The polar networks described in the manuscript provide interesting possibilities for interactions with substrates and protons whose binding to VMAT2 must control conformational change. Aside from the description of these networks, there is little evidence presented to assess the role of these networks in transport. Are the networks conserved in other closely related transporters? How could the interaction of the networks with substrate or protons affect conformational change? Of course, any potential role proposed for the networks would be highly speculative at this point, and any discussion of their role should point out their speculative nature and the need for experimental verification. Some speculation, however, can be useful for focusing the field's attention on future directions. However, statements in the abstract (three distinct polar networks... play a role in proton transduction.) and the discussion (...are likely also involved in mediating proton transduction.) should be clearly presented as speculation until they are validated experimentally.

The strongest aspect of this work (aside from the structure itself) is the analysis of TBZ binding. I will comment on some minor points below, but there is one problematic aspect to this analysis. The discussion on how TBZ stabilizes the occluded conformation of VMAT2 is premature without structures of apo-VMAT2 and possibly structures with other ligands bound. We don't really know at this point whether VMAT2 might be in the same occluded conformation in the absence of TBZ. Any statements regarding the effect of interactions between VMAT2 and TBZ depend on demonstrating that TBZ has a conformational effect. The same applies to the discussion of the role of W318 on conformation and to the loops proposed to "occlude the luminal side of the transporter" (line 131).

The description of VMAT2 mechanism makes many assumptions that are based on studies with other MFS transporters. Rather than stating these assumptions as fact (VMAT2 functions by alternating access...), it would be preferable to explain why a reader should believe these assumptions. In general, this discussion presents conclusions as established facts rather than proposals that need to be tested experimentally.

The MD simulations are not described well enough for a general reader. What is the significance of the different runs? ED Fig. 4d is not high enough resolution to see the details.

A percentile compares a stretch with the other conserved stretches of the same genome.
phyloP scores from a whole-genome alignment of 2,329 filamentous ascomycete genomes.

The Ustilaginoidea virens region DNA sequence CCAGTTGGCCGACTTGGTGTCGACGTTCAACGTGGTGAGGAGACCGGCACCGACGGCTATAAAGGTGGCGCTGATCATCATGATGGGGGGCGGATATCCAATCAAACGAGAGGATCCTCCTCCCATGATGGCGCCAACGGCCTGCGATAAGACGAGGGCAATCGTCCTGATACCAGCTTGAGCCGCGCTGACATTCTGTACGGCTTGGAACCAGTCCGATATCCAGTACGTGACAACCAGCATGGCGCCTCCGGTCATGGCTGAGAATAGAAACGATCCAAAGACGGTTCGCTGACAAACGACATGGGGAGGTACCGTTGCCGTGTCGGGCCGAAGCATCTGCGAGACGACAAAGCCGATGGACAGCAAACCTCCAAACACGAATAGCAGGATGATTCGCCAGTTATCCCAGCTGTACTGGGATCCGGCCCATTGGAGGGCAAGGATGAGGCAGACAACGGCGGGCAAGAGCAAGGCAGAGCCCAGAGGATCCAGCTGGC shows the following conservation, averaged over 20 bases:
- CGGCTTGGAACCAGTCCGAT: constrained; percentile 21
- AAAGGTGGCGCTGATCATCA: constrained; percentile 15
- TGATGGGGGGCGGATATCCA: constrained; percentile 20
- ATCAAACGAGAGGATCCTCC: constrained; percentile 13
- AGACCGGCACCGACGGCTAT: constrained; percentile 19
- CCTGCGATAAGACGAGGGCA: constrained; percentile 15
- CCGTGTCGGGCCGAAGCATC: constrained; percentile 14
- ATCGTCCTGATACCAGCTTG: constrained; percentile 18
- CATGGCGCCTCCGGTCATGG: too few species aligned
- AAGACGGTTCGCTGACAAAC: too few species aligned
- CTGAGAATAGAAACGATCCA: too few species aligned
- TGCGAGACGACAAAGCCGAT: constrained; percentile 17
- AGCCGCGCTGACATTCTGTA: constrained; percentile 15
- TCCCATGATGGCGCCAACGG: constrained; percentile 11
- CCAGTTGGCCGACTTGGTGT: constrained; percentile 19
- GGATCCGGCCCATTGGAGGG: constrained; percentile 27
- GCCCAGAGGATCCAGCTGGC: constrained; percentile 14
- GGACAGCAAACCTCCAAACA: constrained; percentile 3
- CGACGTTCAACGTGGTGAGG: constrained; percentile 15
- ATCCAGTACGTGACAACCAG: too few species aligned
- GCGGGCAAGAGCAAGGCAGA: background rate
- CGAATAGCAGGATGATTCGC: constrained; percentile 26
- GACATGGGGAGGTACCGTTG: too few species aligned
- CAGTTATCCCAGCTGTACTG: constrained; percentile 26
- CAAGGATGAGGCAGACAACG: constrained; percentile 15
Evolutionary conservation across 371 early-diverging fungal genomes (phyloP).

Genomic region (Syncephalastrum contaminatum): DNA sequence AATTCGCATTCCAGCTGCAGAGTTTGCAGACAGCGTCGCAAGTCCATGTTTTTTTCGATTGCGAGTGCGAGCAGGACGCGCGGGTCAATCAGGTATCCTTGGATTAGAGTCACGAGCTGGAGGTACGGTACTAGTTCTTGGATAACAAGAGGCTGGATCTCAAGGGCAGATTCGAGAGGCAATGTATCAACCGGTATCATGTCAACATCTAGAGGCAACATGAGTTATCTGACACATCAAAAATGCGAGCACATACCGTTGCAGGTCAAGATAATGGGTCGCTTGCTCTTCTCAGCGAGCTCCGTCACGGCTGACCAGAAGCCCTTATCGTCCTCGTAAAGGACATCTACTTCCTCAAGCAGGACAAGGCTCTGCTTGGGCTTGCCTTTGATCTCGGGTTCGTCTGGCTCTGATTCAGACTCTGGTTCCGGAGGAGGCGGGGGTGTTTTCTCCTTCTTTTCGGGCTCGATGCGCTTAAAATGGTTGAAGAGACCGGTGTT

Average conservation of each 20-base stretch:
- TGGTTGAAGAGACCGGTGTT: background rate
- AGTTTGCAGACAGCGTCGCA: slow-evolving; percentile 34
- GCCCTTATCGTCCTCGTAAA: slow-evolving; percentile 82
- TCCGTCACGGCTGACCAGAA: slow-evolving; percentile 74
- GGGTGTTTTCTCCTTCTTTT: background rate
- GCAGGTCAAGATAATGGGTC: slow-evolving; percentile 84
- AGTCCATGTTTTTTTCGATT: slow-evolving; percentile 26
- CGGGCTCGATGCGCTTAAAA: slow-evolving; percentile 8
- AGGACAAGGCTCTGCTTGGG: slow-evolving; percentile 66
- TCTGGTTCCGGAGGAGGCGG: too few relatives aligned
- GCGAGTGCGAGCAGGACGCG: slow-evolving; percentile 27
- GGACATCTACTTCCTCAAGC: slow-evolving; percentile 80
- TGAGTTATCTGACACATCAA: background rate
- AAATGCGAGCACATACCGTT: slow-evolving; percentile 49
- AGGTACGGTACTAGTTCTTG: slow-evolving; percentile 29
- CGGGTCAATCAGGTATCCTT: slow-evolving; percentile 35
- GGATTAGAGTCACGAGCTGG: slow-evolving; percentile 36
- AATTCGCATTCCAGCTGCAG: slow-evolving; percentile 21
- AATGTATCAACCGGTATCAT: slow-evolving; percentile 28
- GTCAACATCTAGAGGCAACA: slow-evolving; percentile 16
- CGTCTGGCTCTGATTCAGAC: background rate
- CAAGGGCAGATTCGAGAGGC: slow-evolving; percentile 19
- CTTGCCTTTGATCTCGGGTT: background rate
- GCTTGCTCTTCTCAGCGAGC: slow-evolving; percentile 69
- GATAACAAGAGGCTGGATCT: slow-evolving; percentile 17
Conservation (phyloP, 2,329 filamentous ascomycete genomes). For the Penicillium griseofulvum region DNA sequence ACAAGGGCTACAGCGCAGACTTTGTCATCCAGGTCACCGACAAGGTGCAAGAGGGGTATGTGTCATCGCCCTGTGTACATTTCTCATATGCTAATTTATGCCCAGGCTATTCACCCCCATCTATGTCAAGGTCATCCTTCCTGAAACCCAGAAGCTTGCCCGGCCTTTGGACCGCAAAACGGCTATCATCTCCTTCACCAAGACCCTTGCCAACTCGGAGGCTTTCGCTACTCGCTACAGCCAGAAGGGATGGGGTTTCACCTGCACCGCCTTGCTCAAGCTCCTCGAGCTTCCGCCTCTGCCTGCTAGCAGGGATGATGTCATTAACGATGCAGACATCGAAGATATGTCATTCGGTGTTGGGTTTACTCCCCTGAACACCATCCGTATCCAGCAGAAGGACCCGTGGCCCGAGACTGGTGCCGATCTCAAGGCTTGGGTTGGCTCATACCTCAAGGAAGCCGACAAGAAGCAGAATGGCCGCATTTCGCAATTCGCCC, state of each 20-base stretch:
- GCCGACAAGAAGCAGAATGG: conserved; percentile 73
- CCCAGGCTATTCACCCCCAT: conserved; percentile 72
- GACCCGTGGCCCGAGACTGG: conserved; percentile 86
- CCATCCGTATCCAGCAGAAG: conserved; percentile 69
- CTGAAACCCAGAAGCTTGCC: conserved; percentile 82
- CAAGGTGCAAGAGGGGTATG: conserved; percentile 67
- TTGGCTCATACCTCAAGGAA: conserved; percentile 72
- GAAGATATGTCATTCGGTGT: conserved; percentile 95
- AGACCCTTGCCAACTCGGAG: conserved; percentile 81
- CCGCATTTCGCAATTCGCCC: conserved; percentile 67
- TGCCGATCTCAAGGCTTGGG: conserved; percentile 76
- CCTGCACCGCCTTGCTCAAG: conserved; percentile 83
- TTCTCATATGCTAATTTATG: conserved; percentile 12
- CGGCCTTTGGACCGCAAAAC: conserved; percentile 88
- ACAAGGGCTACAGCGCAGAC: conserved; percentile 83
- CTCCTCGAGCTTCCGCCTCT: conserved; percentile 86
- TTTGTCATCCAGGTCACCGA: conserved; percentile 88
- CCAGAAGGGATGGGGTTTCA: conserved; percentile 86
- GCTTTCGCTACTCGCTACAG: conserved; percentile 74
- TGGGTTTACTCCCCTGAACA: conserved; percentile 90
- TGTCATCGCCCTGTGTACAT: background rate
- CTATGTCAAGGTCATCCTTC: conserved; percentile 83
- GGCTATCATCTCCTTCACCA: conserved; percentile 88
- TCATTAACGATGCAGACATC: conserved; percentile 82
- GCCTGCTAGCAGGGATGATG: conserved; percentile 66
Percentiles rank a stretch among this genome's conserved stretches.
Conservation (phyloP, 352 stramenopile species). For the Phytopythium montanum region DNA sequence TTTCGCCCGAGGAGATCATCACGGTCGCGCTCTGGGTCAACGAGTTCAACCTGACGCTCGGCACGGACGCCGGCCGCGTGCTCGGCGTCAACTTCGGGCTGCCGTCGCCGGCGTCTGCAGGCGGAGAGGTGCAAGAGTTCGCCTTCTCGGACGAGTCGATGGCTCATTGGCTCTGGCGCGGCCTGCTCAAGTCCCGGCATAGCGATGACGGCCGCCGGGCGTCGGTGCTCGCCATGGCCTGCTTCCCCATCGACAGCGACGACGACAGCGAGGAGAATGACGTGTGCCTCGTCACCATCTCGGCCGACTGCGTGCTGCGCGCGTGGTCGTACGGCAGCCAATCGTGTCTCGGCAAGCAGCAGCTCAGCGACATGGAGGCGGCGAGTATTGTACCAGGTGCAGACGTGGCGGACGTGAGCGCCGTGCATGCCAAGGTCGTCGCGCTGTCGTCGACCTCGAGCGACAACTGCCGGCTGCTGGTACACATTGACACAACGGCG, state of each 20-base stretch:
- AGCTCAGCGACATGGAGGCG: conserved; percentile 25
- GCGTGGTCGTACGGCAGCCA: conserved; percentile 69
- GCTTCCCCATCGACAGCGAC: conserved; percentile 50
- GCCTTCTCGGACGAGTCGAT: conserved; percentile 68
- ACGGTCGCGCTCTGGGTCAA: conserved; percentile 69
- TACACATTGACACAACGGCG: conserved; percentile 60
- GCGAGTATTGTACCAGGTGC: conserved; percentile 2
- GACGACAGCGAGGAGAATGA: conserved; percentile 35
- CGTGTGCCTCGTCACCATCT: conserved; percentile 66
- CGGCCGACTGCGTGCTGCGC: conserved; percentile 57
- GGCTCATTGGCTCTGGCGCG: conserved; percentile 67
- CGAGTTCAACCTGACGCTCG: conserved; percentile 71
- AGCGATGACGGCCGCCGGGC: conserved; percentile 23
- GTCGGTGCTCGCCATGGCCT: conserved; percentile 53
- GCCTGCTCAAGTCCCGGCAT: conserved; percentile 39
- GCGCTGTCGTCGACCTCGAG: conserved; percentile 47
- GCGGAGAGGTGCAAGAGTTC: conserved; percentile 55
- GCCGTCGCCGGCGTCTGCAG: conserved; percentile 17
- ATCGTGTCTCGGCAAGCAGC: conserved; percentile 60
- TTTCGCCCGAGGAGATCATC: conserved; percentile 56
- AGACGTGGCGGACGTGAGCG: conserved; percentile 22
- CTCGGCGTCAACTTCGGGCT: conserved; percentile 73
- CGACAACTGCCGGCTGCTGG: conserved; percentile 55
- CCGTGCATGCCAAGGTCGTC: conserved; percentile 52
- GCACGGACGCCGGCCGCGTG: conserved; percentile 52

Reviewer #3 (Public Review):

Summary:

The vesicular monoamine transporter is a key component in neuronal signaling and is implicated in diseases such as Parkinson's. Understanding of monoamine processing and our ability to target that process therapeutically has been to date provided by structural modeling and extensive biochemical studies. However, structural data is required to establish these findings more firmly.

Strengths:

Dalton et al resolved a structure of VMAT2 in the presence of an important inhibitor, tetrabenazine, with the protein in detergent micelles, using cryo-EM and with the aid of protein domains fused to its N- and C-terminal ends, including one fluorescent protein that facilitated protein screening and purification. The resolution of the maps allows clear assignment of the amino acids in the core of the protein. The structure is in good agreement with a wealth of experimental and structural prediction data, and provides important insights into the binding site for tetrabenazine and selectivity relative to analogous compounds. The authors provide additional biochemical analyses that further support their findings. The comparison with AlphaFold models is enlightening.

We appreciate this summary and thank reviewer #3 for their helpful suggestions to improve the manuscript.

Weaknesses:

The authors follow up their structures with molecular dynamics simulations of the tetrabenazine-bound state, and test several protonation states of acidic residues in the binding pocket, but not all possible combinations; thus, it is not clear the extent to which tetrabenazine rearrangements observed in these simulations are meaningful. Additional simulations of the substrate dopamine docked into this structure were also carried out, although it is unclear whether this "dead-end" occluded state is a relevant state for dopamine binding. The authors report release of dopamine during these simulations, but it is notable that this only occurs when all four acidic binding site residues were protonated and when an enhanced sampling approach was applied.

As an occluded neurotransmitter bound structure has yet to be solved experimentally, it is not possible to address whether this state resembles the docked dopamine structure. However, it is reasonable to hypothesize that this is a relevant state for dopamine binding and if so, these simulations would be of great interest. The MD simulations which were performed are logical, based on the calculated pKa of the residues and the known pH of the vesicle lumen (5.5). Note that we have carried out a total of more than 2 microseconds of simulations, which required a significant computing time/memory allocation for the current runs in explicit water and membrane. To investigate all possible combinations, it would require at least 16 independent simulations, to be performed in duplicates, to vary protonation status of the four highlighted acidic residues alone, not including proper experimental replicates. We do not believe this to be a feasible suggestion, nor necessary given that the selected combinations were based on rational evaluation of on-path amino acids that were assessed to be potentially protonated.

  1. Howard Hughes Medical Institute
  2. Wellcome Trust
  3. Max-Planck-Gesellschaft
  4. Knut and Alice Wallenberg Foundation